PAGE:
In what I used to fear, I now seek out on a regular basis. Jami and I gravitate towards the water wherever we find ourselves. There’s just something that overcomes our souls as we soak in the water… whether it’s an ocean, Lake Michigan, the Sea of Galilee, Jordan River or in the mangroves on a paddle board.

Water played a huge role in the Bible. It’s mentioned a total of 722 times. It’s mentioned more than faith, hope, prayer and worship. Water was used to heal people. It was turned into wine. And it also turned into a meeting place of sorts…

Check this out:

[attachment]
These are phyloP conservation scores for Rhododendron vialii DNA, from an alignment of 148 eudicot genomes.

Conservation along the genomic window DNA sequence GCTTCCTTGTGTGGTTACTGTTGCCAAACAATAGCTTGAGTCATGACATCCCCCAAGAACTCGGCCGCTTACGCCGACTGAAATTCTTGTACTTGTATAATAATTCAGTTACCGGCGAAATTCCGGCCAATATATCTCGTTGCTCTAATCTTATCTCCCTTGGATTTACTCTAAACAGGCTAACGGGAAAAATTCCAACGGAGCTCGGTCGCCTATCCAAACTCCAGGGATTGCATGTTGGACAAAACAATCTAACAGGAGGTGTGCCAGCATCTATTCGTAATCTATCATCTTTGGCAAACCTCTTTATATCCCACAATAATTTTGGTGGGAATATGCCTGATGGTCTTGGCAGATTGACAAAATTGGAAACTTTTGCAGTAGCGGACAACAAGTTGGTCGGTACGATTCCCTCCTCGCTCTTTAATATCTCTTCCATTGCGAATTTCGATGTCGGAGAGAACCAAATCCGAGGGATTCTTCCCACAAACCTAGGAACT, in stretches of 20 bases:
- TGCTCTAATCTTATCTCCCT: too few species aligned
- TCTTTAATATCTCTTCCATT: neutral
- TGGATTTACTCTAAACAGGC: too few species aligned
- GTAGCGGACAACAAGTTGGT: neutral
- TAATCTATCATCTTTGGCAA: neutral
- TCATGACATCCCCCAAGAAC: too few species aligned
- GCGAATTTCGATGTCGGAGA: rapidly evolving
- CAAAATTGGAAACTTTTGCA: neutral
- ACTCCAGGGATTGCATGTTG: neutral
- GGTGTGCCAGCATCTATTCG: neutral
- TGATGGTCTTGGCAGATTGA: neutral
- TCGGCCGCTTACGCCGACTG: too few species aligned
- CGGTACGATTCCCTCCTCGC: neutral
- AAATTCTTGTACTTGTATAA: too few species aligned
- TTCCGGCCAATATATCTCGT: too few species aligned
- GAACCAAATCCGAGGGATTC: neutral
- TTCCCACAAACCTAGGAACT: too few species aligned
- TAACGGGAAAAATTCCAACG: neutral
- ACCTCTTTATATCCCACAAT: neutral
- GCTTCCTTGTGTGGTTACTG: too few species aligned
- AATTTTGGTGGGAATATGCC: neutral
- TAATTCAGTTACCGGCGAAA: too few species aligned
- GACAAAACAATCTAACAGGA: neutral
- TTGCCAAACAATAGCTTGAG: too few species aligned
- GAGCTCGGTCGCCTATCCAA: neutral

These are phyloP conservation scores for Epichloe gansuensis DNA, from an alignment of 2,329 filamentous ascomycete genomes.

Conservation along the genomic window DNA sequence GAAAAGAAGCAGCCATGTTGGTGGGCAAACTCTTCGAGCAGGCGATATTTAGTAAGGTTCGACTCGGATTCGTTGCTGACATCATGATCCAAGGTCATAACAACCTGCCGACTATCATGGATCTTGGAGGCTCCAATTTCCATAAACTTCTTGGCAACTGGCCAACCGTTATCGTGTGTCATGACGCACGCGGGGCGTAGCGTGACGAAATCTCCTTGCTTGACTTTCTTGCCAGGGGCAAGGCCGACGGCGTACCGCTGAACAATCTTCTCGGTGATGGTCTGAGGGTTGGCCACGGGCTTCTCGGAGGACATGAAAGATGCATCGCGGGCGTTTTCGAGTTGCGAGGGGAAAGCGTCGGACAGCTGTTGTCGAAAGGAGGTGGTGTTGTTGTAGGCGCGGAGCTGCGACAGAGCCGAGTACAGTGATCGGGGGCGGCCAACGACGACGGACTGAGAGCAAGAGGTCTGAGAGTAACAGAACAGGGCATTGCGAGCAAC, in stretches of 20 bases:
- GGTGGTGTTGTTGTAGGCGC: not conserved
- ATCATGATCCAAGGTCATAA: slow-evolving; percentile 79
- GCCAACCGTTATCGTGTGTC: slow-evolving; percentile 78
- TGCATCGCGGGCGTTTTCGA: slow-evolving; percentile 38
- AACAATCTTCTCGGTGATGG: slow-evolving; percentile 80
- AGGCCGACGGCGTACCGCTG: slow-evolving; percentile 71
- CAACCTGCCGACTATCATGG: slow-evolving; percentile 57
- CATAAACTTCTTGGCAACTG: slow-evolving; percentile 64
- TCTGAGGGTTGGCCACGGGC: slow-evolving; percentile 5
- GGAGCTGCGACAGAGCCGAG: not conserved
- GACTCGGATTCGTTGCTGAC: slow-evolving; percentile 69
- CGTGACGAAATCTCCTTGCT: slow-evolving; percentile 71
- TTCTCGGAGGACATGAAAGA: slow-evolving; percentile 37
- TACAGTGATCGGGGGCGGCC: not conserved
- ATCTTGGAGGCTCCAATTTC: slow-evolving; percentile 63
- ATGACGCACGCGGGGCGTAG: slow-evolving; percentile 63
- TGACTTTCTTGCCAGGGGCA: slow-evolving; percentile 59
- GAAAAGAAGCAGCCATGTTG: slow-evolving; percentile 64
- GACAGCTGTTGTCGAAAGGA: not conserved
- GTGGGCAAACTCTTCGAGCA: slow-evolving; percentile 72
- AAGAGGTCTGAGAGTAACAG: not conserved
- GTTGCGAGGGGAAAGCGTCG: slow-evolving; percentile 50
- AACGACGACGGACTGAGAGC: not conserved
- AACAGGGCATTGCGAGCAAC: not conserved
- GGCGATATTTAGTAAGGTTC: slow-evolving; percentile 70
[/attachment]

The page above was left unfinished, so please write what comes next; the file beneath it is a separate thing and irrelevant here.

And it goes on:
Now he had to go through Samaria. 5 So he came to a town in Samaria called Sychar, near the plot of ground Jacob had given to his son Joseph. Jacob’s well was there, and Jesus, tired as he was from the journey, sat down by the well. It was about noon. When a Samaritan woman came to draw water, Jesus said to her, “Will you give me a drink?” (His disciples had gone into the town to buy food.) The Samaritan woman said to him, “You are a Jew and I am a Samaritan woman. How can you ask me for a drink?” (For Jews do not associate with Samaritans.[a]) Jesus answered her, “If you knew the gift of God and who it is that asks you for a drink, you would have asked him and he would have given you living water.” “Sir,” the woman said, “you have nothing to draw with and the well is deep. Where can you get this living water? Are you greater than our father Jacob, who gave us the well and drank from it himself, as did also his sons and his livestock?” Jesus answered, “Everyone who drinks this water will be thirsty again, but whoever drinks the water I give them will never thirst. Indeed, the water I give them will become in them a spring of water welling up to eternal life.” - John 4:4-14